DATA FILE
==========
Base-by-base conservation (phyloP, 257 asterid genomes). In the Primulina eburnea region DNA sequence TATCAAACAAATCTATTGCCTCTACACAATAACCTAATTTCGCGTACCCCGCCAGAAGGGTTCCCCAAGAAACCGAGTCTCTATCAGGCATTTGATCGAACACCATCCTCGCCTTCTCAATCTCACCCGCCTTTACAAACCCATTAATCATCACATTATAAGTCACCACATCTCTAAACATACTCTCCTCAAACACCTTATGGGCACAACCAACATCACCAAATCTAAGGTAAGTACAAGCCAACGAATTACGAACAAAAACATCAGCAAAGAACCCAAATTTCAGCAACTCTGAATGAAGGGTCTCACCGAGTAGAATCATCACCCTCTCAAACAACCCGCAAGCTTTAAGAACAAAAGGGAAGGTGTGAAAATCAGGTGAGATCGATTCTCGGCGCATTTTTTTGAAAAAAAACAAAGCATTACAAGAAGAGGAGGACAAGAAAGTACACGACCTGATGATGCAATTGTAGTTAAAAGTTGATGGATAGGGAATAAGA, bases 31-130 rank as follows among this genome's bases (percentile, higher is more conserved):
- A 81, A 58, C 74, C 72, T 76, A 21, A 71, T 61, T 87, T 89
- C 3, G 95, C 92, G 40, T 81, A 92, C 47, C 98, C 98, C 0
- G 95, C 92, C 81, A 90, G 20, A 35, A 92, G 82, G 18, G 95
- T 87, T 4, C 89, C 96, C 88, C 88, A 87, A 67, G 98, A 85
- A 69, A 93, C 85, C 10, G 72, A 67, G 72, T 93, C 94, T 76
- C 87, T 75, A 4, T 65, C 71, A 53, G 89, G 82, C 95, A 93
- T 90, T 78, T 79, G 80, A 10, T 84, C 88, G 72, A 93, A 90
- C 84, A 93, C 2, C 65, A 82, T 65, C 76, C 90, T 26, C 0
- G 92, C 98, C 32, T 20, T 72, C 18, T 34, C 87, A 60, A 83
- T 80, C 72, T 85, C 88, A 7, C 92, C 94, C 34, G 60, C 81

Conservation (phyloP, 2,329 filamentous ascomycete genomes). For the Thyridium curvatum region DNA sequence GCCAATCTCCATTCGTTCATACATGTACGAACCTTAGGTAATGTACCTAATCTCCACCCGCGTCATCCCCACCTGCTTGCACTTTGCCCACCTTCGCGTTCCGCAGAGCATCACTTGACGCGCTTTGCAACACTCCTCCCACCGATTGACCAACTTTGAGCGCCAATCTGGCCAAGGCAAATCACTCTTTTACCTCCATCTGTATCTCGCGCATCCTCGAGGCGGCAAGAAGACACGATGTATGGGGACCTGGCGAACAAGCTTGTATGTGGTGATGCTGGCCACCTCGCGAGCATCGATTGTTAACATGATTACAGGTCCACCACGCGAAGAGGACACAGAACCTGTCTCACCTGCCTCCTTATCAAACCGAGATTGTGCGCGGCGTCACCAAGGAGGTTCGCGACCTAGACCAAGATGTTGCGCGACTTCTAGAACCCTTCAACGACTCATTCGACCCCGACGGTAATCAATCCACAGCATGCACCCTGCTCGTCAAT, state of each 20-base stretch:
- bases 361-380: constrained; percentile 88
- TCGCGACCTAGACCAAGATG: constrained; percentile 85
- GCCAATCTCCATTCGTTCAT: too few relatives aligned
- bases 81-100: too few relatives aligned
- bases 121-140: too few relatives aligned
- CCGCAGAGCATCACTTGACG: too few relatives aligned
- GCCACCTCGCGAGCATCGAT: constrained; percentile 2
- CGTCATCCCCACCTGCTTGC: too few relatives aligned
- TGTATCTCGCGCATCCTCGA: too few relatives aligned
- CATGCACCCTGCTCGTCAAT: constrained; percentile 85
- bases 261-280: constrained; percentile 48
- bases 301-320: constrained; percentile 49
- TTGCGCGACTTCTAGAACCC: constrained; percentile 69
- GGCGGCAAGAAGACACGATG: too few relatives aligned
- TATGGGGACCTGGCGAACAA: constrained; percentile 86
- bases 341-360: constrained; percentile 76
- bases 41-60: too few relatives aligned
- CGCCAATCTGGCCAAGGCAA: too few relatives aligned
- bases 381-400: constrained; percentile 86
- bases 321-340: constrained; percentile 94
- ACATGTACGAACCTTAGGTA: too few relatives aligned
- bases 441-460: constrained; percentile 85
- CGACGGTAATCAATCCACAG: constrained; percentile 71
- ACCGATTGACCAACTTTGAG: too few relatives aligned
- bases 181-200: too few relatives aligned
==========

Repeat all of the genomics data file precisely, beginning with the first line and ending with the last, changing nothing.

Base-by-base conservation (phyloP, 257 asterid genomes). In the Primulina eburnea region DNA sequence TATCAAACAAATCTATTGCCTCTACACAATAACCTAATTTCGCGTACCCCGCCAGAAGGGTTCCCCAAGAAACCGAGTCTCTATCAGGCATTTGATCGAACACCATCCTCGCCTTCTCAATCTCACCCGCCTTTACAAACCCATTAATCATCACATTATAAGTCACCACATCTCTAAACATACTCTCCTCAAACACCTTATGGGCACAACCAACATCACCAAATCTAAGGTAAGTACAAGCCAACGAATTACGAACAAAAACATCAGCAAAGAACCCAAATTTCAGCAACTCTGAATGAAGGGTCTCACCGAGTAGAATCATCACCCTCTCAAACAACCCGCAAGCTTTAAGAACAAAAGGGAAGGTGTGAAAATCAGGTGAGATCGATTCTCGGCGCATTTTTTTGAAAAAAAACAAAGCATTACAAGAAGAGGAGGACAAGAAAGTACACGACCTGATGATGCAATTGTAGTTAAAAGTTGATGGATAGGGAATAAGA, bases 31-130 rank as follows among this genome's bases (percentile, higher is more conserved):
- A 81, A 58, C 74, C 72, T 76, A 21, A 71, T 61, T 87, T 89
- C 3, G 95, C 92, G 40, T 81, A 92, C 47, C 98, C 98, C 0
- G 95, C 92, C 81, A 90, G 20, A 35, A 92, G 82, G 18, G 95
- T 87, T 4, C 89, C 96, C 88, C 88, A 87, A 67, G 98, A 85
- A 69, A 93, C 85, C 10, G 72, A 67, G 72, T 93, C 94, T 76
- C 87, T 75, A 4, T 65, C 71, A 53, G 89, G 82, C 95, A 93
- T 90, T 78, T 79, G 80, A 10, T 84, C 88, G 72, A 93, A 90
- C 84, A 93, C 2, C 65, A 82, T 65, C 76, C 90, T 26, C 0
- G 92, C 98, C 32, T 20, T 72, C 18, T 34, C 87, A 60, A 83
- T 80, C 72, T 85, C 88, A 7, C 92, C 94, C 34, G 60, C 81

Conservation (phyloP, 2,329 filamentous ascomycete genomes). For the Thyridium curvatum region DNA sequence GCCAATCTCCATTCGTTCATACATGTACGAACCTTAGGTAATGTACCTAATCTCCACCCGCGTCATCCCCACCTGCTTGCACTTTGCCCACCTTCGCGTTCCGCAGAGCATCACTTGACGCGCTTTGCAACACTCCTCCCACCGATTGACCAACTTTGAGCGCCAATCTGGCCAAGGCAAATCACTCTTTTACCTCCATCTGTATCTCGCGCATCCTCGAGGCGGCAAGAAGACACGATGTATGGGGACCTGGCGAACAAGCTTGTATGTGGTGATGCTGGCCACCTCGCGAGCATCGATTGTTAACATGATTACAGGTCCACCACGCGAAGAGGACACAGAACCTGTCTCACCTGCCTCCTTATCAAACCGAGATTGTGCGCGGCGTCACCAAGGAGGTTCGCGACCTAGACCAAGATGTTGCGCGACTTCTAGAACCCTTCAACGACTCATTCGACCCCGACGGTAATCAATCCACAGCATGCACCCTGCTCGTCAAT, state of each 20-base stretch:
- bases 361-380: constrained; percentile 88
- TCGCGACCTAGACCAAGATG: constrained; percentile 85
- GCCAATCTCCATTCGTTCAT: too few relatives aligned
- bases 81-100: too few relatives aligned
- bases 121-140: too few relatives aligned
- CCGCAGAGCATCACTTGACG: too few relatives aligned
- GCCACCTCGCGAGCATCGAT: constrained; percentile 2
- CGTCATCCCCACCTGCTTGC: too few relatives aligned
- TGTATCTCGCGCATCCTCGA: too few relatives aligned
- CATGCACCCTGCTCGTCAAT: constrained; percentile 85
- bases 261-280: constrained; percentile 48
- bases 301-320: constrained; percentile 49
- TTGCGCGACTTCTAGAACCC: constrained; percentile 69
- GGCGGCAAGAAGACACGATG: too few relatives aligned
- TATGGGGACCTGGCGAACAA: constrained; percentile 86
- bases 341-360: constrained; percentile 76
- bases 41-60: too few relatives aligned
- CGCCAATCTGGCCAAGGCAA: too few relatives aligned
- bases 381-400: constrained; percentile 86
- bases 321-340: constrained; percentile 94
- ACATGTACGAACCTTAGGTA: too few relatives aligned
- bases 441-460: constrained; percentile 85
- CGACGGTAATCAATCCACAG: constrained; percentile 71
- ACCGATTGACCAACTTTGAG: too few relatives aligned
- bases 181-200: too few relatives aligned